Public Use Restrictions

There are currently no public use restrictions in place on the Deschutes National Forest. To learn about current restrictions, closures, alerts and warnings visit on our Alerts & Notices page. 

Public Use Restrictions - FAQs

What are Public Use Restrictions?

Public Use Restrictions are measures put in place to reduce the risk of a wildfire starting when fire danger is extreme. These restrictions are always carefully considered before being implemented because the intent is not to ruin someone’s vacation, but to improve the safety of our public lands and resources.

Restrictions can affect where you are allowed to smoke, the types of roads you can travel, and where – or even if - you are allowed to have a campfire.

How can Public Use Restrictions affect travel?

Burned vehicle in fire zone
Vehicles can start a fire!

On unmaintained dirt roads, often called “two-track” roads, the grass and brush that may grow down the center can dry out and be an extreme fire risk.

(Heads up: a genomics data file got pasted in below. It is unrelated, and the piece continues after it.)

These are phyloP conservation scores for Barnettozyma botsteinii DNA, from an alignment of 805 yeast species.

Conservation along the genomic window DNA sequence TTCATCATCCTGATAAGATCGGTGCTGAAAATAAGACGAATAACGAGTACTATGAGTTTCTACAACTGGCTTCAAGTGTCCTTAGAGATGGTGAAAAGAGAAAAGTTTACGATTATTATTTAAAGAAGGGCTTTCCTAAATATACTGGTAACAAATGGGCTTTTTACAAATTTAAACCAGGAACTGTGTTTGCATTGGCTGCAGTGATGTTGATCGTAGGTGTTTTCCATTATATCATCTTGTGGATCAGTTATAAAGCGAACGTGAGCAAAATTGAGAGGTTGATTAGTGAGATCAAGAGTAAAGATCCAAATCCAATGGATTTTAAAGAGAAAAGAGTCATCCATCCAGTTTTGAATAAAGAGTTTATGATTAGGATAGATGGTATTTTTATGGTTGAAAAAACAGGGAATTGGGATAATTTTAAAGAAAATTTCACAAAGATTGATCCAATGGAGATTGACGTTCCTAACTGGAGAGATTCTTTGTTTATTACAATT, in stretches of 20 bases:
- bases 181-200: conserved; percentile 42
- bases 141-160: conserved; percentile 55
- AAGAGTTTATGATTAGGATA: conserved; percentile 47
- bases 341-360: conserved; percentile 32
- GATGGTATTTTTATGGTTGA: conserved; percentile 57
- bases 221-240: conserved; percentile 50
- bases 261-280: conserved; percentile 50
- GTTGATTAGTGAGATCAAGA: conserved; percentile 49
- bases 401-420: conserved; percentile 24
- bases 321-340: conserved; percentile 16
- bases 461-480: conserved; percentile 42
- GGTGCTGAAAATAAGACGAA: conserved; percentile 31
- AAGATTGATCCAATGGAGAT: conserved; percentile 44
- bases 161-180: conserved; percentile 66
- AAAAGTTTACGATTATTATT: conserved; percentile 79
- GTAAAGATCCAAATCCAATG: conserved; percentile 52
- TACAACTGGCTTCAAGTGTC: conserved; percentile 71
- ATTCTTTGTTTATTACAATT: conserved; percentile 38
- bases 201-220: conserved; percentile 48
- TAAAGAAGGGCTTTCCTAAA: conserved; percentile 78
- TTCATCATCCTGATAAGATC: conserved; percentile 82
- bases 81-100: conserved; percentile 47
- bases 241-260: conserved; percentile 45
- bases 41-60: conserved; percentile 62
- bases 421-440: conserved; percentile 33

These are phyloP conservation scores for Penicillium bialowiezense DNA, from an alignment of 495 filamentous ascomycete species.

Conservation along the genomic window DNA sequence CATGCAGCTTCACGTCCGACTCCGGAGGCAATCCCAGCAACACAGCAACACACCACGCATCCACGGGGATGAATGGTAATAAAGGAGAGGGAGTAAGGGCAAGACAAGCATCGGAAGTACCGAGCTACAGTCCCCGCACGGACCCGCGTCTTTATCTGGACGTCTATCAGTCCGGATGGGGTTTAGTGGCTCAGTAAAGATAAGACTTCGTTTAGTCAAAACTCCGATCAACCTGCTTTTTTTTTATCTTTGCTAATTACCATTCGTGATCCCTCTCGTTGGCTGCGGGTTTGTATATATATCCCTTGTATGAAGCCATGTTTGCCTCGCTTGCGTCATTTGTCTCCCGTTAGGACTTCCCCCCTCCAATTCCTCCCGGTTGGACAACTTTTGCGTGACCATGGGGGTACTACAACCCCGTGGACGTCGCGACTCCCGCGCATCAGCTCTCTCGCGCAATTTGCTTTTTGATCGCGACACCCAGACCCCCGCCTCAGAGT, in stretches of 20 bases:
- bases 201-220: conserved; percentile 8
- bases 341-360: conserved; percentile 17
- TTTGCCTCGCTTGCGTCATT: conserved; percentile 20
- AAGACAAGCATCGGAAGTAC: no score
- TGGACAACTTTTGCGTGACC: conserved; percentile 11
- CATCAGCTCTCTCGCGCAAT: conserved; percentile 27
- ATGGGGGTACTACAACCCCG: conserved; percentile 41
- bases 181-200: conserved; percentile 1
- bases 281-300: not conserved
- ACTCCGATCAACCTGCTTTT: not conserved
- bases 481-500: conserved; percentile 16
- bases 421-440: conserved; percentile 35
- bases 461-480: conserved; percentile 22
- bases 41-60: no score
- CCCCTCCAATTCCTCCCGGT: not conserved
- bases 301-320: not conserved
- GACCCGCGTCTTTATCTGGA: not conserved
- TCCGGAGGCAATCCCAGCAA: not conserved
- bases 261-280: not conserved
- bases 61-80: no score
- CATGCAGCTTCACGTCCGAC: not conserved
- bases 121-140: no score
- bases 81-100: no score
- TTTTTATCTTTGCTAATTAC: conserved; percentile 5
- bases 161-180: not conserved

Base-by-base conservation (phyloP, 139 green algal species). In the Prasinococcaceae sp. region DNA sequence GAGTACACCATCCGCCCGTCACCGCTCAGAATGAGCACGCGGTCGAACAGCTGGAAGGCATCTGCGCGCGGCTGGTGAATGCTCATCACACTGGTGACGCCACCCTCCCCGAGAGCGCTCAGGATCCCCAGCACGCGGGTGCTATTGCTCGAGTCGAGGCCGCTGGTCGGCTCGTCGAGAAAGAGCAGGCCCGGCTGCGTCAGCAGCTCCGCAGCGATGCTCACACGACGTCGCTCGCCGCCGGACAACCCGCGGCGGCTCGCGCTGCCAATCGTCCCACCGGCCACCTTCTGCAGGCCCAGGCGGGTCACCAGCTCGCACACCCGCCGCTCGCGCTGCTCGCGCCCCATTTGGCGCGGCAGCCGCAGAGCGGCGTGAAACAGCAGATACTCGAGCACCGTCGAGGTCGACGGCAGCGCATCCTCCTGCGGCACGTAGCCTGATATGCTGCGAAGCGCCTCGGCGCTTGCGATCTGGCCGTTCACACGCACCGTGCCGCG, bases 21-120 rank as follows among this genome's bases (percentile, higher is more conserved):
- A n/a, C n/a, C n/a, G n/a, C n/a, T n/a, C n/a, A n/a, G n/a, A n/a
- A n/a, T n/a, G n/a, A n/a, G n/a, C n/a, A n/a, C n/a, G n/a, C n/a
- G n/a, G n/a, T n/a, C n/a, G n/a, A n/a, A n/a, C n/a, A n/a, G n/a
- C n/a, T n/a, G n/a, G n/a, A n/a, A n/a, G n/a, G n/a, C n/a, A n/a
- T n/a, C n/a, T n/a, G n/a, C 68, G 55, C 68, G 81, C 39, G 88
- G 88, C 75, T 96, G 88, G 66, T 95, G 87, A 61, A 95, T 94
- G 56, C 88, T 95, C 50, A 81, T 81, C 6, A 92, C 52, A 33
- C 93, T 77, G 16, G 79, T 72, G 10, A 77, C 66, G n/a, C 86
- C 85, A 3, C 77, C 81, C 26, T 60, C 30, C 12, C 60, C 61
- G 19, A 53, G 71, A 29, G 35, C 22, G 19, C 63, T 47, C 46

Vehicles traveling along these roads can pick up this vegetation under their vehicles where it can quickly ignite.

Travel restrictions limit access to these types of roads. The public will still have access to maintained dirt roads or paved roads, and people will still have access to their private property.

How do I know if I can have a campfire?

No campfires graphic

Roasting marshmallows and hot dogs are part of the camping experience – but sometimes the risk of a wildfire outweighs the benefit of being able to sit around a toasty fire singing songs and eating s’mores.

Agency administrators carefully consider the fire risk before implementing a campfire closure – and their intent is never to ruin your camping experience.

Call ahead or check websites to find out if restrictions are in place, and always have an alternate cooking source (such as a gas or propane stove) with you. Call 1-800-523-4737 for more information.

 

Did you know…
Fireworks are always illegal on federal lands in Central Oregon!

Fireworks restrictions vary from city to city throughout central Oregon, but they are ALWAYS illegal on federal lands. Remember: possessing, discharging or using any kind of firework or other pyrotechnic device on public lands is against the law.

 





https://www.fs.usda.gov/detail/deschutes/home/?cid=stelprdb5297376